The Round Table (Rational Pagans Forum)

Science & The Supernatural: A Discussion of the World Around us - Based on Science with an Interest in the Supernatural ...
It is currently 17 Oct 2018, 02:46

All times are UTC - 5 hours


Forum rules


Please note: Discussion here should be relatively civil. Attack the post, not the poster. Thanks!



Post new topic Reply to topic  [ 43 posts ]  Go to page Previous  1, 2, 3  Next
Author Message
PostPosted: 25 Jul 2008, 18:06 
Offline
Grand High Lord Admiral of Hell
User avatar

Joined: 10 Sep 2007, 13:14
Posts: 5726
Location: Buffalo, NY
Cool! So it's a 'traditional' reconstruction to pre-Christian culture.

I'm wondering how easy it is to purify, and if you have anything in-process to insure that the 'Christian' aspects don't creep back in after inclusion?

_________________
If you can't stand the heat, don't tickle the dragon ...


Top
 Profile  
 
PostPosted: 25 Jul 2008, 18:29 
Offline
Neophyte

Joined: 25 Jul 2008, 08:48
Posts: 17
Hex wrote:
Cool! So it's a 'traditional' reconstruction to pre-Christian culture.

I'm wondering how easy it is to purify, and if you have anything in-process to insure that the 'Christian' aspects don't creep back in after inclusion?

It's not an easy process, especially due to our limited resources. Other reconstructionist traditions, such as Hellenismos, have primary sources on Hellenic religious beliefs, theology(ies), philosophy(ies), rituals, etc. We, on the other hand, are not so fortunate. A plethora of early vernacular literature exists that does provide us with possible insight into pre-Christian beliefs and practices, however they were written and compiled by medieval Christian scribes. Also utilized are archaeological records, but they can only tell us so much and tend to be inadequate in regards to religious rituals. What we find in the early literature, archaeological records, and folk-traditions is often juxtaposed with the commentary of Classical writers but, again, such can only tell us so much.

As for a system to exclude Christian infiltration-- well, again, by the nature of what we're dealing with it is not possible to absolutely exclude all Christian influence in aspects of Gaelic cultures, but we hope that our community by virtue will preserve what we have reconstructed and leave it untainted by unnecessary foreign elements and influences inimical to our worldview.


Top
 Profile  
 
PostPosted: 25 Jul 2008, 18:50 
Offline
Neophyte

Joined: 25 Jul 2008, 08:48
Posts: 17
TomasFlannabhra wrote:
As for a system to exclude Christian infiltration-- well, again, by the nature of what we're dealing with it is not possible to absolutely exclude all Christian influence in aspects of Gaelic cultures, but we hope that our community by virtue will preserve what we have reconstructed and leave it untainted by unnecessary foreign elements and influences inimical to our worldview.

Though, to be honest, I'm more concerned with the infiltration of Neopaganism and modernity in Gaelic Polytheism.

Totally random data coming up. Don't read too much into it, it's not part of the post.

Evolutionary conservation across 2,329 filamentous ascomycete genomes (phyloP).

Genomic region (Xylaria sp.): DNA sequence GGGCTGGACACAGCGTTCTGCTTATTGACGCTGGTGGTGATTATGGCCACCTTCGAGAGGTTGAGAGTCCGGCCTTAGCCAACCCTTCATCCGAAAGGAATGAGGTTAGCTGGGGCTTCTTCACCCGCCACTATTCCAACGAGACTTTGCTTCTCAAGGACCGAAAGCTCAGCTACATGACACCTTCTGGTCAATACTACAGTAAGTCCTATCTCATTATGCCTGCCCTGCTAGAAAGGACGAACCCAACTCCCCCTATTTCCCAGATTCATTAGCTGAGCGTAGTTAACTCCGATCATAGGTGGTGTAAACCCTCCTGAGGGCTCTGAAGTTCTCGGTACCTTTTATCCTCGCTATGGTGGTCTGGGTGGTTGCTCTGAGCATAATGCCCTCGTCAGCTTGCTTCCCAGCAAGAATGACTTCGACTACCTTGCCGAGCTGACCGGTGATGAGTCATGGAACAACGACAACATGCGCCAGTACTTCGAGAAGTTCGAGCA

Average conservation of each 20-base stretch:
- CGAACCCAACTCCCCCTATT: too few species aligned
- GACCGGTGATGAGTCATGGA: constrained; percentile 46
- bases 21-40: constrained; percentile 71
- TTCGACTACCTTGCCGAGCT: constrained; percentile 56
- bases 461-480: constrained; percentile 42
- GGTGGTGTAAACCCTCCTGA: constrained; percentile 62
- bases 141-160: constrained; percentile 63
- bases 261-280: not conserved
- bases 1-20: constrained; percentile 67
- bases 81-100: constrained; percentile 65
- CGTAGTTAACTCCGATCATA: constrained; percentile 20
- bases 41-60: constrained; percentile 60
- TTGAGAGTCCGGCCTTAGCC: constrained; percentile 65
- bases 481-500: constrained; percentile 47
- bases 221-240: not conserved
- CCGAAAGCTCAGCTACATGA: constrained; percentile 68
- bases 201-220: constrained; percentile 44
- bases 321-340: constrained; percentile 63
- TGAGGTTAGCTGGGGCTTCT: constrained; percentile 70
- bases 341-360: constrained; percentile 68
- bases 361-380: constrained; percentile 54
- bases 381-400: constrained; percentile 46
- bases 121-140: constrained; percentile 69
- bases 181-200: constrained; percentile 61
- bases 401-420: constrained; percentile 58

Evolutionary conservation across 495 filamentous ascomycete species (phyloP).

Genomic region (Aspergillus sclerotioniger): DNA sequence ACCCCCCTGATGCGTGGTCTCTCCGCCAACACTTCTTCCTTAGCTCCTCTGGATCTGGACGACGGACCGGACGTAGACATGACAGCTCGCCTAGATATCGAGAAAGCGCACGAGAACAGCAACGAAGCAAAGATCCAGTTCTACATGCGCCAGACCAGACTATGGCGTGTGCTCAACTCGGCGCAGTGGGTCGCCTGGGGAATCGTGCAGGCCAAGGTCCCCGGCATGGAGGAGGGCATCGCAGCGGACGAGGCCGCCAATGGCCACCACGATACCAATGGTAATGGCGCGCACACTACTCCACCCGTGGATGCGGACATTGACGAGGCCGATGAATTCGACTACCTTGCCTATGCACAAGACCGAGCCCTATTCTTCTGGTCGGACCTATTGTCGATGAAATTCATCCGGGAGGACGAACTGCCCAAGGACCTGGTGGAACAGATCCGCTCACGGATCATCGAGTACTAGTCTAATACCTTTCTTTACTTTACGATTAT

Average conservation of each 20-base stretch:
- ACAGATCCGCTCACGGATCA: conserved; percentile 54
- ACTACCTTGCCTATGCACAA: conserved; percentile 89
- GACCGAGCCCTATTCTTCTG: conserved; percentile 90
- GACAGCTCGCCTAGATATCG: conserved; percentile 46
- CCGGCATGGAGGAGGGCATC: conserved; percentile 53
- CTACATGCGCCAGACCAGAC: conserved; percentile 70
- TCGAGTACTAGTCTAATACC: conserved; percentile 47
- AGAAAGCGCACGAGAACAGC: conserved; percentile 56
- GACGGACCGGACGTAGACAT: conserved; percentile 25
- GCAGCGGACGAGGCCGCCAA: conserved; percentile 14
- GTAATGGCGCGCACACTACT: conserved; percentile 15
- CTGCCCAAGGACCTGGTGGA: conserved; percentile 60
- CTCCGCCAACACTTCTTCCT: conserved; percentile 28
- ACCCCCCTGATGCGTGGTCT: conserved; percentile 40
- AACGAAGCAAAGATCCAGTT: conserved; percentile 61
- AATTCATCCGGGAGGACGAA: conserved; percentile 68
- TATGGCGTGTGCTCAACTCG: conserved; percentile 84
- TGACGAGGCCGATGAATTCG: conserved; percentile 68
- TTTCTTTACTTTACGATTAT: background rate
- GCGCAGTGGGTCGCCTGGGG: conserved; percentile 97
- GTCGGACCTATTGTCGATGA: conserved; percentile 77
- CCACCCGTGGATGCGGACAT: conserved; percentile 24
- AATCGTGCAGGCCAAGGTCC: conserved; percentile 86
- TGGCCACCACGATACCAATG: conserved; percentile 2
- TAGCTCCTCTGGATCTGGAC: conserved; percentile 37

Top
 Profile  
 
PostPosted: 25 Jul 2008, 19:40 
Offline
Grand High Lord Admiral of Hell
User avatar

Joined: 10 Sep 2007, 13:14
Posts: 5726
Location: Buffalo, NY
I can understand that. I'm an archaeologist/ anthropologist by trade, and the reconstruction aspect is a tricky thing as far as I'm concerned.

And, I'm not sure how to keep the modernity and neo- stuff out. In order to have the reconstructed religion 'work' or 'fit' with the modern world, some concessions are likely to be made - even unknowingly. Especially when dealing with something like Gaelic polytheism. We -have- to put our views into the reconstruction so it makes 'sense' as a cohesive system to us as modern folk.

I've seen, though, where 'new' stories and legends have been 'invented' or 'interpreted' from archaeological evidence or from textual accounts that insures that they'll be tied in to the system -and- that the cohesiveness will be interpreted in the right way (and not with any other closely related modern cultural interpretation) ...

So how much different do you thing the GN is from 'modern' society in it's worldview? Fairly compatible?

_________________
If you can't stand the heat, don't tickle the dragon ...


Top
 Profile  
 
PostPosted: 25 Jul 2008, 20:37 
Offline
Neophyte

Joined: 25 Jul 2008, 08:48
Posts: 17
Hex wrote:
And, I'm not sure how to keep the modernity and neo- stuff out. In order to have the reconstructed religion 'work' or 'fit' with the modern world, some concessions are likely to be made - even unknowingly. Especially when dealing with something like Gaelic polytheism. We -have- to put our views into the reconstruction so it makes 'sense' as a cohesive system to us as modern folk.

I didn't mean that we should live in Iron Age Ireland or abandon our modern ways of life, but rather exclude aspects of modern Western culture that are inimical to our worldview e.g. individualism, mercantile mentality, consumerism, etc. Neopaganism, which is associated with self-spirituality, eclecticism, magick, New Age philosophies, etc., is also at odds with our worldview, values, and beliefs.